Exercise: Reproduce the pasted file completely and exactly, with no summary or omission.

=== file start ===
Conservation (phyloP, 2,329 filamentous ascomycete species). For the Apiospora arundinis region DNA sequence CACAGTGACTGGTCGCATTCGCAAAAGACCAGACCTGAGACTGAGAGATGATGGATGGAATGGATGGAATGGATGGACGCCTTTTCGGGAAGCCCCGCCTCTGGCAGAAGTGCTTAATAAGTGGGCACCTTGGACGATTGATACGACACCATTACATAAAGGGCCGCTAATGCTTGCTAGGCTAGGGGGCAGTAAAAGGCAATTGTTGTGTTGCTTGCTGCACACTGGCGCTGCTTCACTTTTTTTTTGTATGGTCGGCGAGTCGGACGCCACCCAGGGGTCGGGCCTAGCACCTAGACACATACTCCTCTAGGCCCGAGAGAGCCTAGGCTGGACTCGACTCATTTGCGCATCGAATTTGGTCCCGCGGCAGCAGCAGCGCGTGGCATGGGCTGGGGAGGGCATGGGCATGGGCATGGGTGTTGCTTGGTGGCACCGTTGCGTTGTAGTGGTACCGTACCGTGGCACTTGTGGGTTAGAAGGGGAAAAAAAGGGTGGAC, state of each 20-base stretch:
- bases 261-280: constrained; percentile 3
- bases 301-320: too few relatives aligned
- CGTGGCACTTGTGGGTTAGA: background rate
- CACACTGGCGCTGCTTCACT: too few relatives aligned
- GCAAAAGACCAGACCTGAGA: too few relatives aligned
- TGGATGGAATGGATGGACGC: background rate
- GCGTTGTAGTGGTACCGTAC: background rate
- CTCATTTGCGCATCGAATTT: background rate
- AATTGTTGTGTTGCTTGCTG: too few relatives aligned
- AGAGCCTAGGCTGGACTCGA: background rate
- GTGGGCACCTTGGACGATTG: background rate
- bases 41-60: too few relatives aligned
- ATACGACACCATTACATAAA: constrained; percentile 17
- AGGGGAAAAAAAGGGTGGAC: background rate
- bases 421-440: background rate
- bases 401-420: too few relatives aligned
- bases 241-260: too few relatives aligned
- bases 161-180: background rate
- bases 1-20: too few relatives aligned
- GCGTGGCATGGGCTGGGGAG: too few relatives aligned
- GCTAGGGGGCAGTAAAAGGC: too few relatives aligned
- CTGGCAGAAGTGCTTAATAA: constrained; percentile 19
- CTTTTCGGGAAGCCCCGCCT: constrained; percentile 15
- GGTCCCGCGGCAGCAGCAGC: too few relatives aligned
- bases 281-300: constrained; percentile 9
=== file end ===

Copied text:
Conservation (phyloP, 2,329 filamentous ascomycete species). For the Apiospora arundinis region DNA sequence CACAGTGACTGGTCGCATTCGCAAAAGACCAGACCTGAGACTGAGAGATGATGGATGGAATGGATGGAATGGATGGACGCCTTTTCGGGAAGCCCCGCCTCTGGCAGAAGTGCTTAATAAGTGGGCACCTTGGACGATTGATACGACACCATTACATAAAGGGCCGCTAATGCTTGCTAGGCTAGGGGGCAGTAAAAGGCAATTGTTGTGTTGCTTGCTGCACACTGGCGCTGCTTCACTTTTTTTTTGTATGGTCGGCGAGTCGGACGCCACCCAGGGGTCGGGCCTAGCACCTAGACACATACTCCTCTAGGCCCGAGAGAGCCTAGGCTGGACTCGACTCATTTGCGCATCGAATTTGGTCCCGCGGCAGCAGCAGCGCGTGGCATGGGCTGGGGAGGGCATGGGCATGGGCATGGGTGTTGCTTGGTGGCACCGTTGCGTTGTAGTGGTACCGTACCGTGGCACTTGTGGGTTAGAAGGGGAAAAAAAGGGTGGAC, state of each 20-base stretch:
- bases 261-280: constrained; percentile 3
- bases 301-320: too few relatives aligned
- CGTGGCACTTGTGGGTTAGA: background rate
- CACACTGGCGCTGCTTCACT: too few relatives aligned
- GCAAAAGACCAGACCTGAGA: too few relatives aligned
- TGGATGGAATGGATGGACGC: background rate
- GCGTTGTAGTGGTACCGTAC: background rate
- CTCATTTGCGCATCGAATTT: background rate
- AATTGTTGTGTTGCTTGCTG: too few relatives aligned
- AGAGCCTAGGCTGGACTCGA: background rate
- GTGGGCACCTTGGACGATTG: background rate
- bases 41-60: too few relatives aligned
- ATACGACACCATTACATAAA: constrained; percentile 17
- AGGGGAAAAAAAGGGTGGAC: background rate
- bases 421-440: background rate
- bases 401-420: too few relatives aligned
- bases 241-260: too few relatives aligned
- bases 161-180: background rate
- bases 1-20: too few relatives aligned
- GCGTGGCATGGGCTGGGGAG: too few relatives aligned
- GCTAGGGGGCAGTAAAAGGC: too few relatives aligned
- CTGGCAGAAGTGCTTAATAA: constrained; percentile 19
- CTTTTCGGGAAGCCCCGCCT: constrained; percentile 15
- GGTCCCGCGGCAGCAGCAGC: too few relatives aligned
- bases 281-300: constrained; percentile 9